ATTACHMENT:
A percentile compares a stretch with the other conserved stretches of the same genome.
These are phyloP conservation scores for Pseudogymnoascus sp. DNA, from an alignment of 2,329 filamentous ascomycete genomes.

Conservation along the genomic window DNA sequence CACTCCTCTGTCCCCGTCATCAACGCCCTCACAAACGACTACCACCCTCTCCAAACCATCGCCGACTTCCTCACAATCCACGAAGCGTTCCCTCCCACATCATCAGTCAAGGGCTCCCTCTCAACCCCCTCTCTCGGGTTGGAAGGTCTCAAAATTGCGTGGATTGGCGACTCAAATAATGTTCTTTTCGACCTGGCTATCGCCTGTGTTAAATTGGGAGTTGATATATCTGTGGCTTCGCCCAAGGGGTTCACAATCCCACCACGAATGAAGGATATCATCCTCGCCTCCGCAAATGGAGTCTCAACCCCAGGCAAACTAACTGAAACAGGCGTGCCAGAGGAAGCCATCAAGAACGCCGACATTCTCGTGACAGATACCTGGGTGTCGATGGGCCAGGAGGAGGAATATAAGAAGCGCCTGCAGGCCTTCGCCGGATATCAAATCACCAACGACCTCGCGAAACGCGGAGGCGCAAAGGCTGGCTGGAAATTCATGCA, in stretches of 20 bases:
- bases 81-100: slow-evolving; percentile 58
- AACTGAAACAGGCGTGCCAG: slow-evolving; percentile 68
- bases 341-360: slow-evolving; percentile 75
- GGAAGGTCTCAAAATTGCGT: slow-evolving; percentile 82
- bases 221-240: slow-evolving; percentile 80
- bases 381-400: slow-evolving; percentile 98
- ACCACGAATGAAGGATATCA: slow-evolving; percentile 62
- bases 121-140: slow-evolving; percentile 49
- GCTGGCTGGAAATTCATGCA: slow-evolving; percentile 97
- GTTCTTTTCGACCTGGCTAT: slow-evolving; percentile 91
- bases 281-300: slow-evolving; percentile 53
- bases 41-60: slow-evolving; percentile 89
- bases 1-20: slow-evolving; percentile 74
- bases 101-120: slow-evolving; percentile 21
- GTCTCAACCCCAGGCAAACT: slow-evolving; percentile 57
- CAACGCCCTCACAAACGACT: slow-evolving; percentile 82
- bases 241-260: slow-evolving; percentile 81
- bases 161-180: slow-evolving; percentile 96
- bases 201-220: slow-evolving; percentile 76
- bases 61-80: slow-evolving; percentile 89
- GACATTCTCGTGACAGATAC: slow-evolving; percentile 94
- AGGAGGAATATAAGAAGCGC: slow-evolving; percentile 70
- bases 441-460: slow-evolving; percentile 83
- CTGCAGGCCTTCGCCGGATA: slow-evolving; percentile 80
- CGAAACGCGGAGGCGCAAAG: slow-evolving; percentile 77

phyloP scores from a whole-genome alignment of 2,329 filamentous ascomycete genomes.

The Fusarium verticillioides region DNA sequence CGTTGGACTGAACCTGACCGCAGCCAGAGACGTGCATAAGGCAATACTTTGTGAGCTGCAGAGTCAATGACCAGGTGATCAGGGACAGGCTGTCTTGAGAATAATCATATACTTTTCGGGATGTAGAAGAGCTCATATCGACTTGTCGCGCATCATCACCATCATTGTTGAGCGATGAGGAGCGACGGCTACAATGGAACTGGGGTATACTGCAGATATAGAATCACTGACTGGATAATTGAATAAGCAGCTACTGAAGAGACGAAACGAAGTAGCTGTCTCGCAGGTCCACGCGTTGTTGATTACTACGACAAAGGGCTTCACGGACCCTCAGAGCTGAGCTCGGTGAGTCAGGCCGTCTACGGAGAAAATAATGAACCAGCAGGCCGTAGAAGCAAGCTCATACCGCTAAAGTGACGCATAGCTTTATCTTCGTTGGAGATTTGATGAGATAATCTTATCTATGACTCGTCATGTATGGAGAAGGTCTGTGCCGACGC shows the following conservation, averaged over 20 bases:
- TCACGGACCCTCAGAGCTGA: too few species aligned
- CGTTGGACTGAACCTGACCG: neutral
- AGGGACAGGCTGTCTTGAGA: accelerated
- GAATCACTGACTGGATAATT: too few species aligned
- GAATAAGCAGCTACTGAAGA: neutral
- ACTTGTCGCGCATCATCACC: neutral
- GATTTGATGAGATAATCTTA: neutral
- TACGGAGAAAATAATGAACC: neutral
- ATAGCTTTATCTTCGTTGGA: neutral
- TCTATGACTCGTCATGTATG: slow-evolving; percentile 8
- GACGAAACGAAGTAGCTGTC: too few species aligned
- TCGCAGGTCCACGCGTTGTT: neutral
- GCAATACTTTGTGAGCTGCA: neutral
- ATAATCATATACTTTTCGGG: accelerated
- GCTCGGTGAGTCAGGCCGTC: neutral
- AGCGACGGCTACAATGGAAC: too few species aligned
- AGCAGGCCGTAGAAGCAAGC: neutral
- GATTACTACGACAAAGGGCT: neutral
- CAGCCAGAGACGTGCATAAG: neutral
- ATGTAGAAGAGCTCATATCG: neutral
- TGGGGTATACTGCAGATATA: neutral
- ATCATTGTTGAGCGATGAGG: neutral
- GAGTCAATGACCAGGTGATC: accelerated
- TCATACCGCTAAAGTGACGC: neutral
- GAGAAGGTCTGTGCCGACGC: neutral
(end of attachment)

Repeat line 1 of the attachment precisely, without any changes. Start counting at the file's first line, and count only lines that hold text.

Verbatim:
A percentile compares a stretch with the other conserved stretches of the same genome.